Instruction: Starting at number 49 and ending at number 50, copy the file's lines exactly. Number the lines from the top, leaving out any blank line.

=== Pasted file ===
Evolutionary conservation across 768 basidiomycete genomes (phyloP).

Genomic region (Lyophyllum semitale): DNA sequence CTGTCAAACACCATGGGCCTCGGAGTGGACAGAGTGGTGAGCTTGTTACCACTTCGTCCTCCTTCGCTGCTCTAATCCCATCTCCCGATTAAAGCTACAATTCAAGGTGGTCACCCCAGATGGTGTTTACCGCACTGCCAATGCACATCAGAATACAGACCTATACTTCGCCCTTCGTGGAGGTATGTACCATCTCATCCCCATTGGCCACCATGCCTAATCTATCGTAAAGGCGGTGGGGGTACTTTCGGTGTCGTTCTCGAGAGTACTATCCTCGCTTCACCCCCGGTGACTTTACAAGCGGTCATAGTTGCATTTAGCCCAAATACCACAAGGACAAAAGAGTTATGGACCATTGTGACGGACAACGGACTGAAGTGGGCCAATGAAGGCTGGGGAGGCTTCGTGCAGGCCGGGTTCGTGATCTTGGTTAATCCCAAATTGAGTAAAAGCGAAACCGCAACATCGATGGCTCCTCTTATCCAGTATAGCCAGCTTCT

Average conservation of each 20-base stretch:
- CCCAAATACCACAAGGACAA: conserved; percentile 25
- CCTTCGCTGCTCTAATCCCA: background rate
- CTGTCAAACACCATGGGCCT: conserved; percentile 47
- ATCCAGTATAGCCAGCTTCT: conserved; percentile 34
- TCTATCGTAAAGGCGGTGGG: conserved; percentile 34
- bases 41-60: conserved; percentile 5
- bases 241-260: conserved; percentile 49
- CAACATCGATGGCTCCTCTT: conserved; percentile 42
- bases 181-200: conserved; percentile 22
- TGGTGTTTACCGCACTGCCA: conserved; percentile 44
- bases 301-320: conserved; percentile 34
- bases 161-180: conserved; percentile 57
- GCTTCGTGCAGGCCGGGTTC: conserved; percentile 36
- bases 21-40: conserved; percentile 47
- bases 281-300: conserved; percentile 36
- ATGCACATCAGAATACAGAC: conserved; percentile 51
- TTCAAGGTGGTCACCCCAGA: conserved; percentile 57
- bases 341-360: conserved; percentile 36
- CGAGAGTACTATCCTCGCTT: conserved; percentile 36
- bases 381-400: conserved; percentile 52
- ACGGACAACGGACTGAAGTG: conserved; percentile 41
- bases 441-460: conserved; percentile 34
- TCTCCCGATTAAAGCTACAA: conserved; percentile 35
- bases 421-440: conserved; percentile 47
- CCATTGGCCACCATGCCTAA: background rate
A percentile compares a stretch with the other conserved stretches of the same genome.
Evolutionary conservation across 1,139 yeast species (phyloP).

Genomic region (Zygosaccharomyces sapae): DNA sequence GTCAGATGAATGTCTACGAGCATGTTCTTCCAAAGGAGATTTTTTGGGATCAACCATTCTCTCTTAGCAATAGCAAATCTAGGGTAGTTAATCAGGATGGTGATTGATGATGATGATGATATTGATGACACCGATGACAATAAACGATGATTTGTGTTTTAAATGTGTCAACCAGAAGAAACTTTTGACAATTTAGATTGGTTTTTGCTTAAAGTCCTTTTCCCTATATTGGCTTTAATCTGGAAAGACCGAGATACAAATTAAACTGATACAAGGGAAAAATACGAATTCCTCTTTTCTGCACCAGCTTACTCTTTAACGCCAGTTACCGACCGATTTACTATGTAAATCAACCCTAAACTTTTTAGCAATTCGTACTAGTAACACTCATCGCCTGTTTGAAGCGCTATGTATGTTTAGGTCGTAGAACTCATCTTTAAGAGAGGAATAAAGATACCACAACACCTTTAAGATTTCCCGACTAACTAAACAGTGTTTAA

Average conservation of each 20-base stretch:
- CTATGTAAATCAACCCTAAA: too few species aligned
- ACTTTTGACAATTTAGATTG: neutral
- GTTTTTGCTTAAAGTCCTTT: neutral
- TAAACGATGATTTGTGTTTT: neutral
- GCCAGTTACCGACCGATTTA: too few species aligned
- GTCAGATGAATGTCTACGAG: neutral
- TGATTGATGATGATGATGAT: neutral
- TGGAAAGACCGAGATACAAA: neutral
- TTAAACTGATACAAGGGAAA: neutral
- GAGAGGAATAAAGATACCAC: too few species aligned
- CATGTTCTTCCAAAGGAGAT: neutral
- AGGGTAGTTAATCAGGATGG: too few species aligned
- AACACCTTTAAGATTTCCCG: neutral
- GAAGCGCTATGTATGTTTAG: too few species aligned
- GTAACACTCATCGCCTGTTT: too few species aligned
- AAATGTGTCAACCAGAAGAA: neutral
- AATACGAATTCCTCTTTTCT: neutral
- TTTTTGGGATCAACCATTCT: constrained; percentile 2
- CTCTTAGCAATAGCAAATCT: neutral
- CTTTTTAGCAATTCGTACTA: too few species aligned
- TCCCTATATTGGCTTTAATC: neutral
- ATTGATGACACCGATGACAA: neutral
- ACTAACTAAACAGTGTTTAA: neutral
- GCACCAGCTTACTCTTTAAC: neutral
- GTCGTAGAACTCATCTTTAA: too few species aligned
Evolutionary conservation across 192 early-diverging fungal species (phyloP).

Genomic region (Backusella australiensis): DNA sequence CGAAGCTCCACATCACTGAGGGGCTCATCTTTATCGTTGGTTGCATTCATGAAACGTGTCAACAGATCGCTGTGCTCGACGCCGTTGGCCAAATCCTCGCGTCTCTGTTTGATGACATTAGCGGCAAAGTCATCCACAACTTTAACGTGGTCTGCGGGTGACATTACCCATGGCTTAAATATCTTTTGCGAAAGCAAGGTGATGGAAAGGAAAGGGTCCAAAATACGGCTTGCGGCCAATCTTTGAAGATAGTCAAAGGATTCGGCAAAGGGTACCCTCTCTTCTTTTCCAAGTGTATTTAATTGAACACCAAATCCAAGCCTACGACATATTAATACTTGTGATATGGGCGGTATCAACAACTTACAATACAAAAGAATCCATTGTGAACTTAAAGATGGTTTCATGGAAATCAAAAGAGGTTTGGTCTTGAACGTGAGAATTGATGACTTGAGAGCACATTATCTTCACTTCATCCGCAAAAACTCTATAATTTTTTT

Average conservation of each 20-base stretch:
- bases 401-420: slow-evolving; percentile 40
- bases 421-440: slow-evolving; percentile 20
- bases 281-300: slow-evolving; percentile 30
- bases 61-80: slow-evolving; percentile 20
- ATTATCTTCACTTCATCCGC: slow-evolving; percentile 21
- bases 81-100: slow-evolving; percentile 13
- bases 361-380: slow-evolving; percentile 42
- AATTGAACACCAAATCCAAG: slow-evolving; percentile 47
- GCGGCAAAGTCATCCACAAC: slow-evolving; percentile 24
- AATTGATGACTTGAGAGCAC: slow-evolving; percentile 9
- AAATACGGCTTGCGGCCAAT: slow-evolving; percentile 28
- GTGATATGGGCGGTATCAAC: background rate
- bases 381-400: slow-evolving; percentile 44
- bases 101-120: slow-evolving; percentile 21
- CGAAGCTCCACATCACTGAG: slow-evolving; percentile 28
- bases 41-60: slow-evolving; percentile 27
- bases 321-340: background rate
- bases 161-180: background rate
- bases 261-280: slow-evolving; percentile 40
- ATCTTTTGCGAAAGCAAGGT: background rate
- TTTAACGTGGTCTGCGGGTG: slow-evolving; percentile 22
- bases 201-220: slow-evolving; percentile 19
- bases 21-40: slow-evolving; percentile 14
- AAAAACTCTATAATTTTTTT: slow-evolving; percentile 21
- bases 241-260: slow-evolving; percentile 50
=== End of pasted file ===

- AATACGAATTCCTCTTTTCT: neutral
- TTTTTGGGATCAACCATTCT: constrained; percentile 2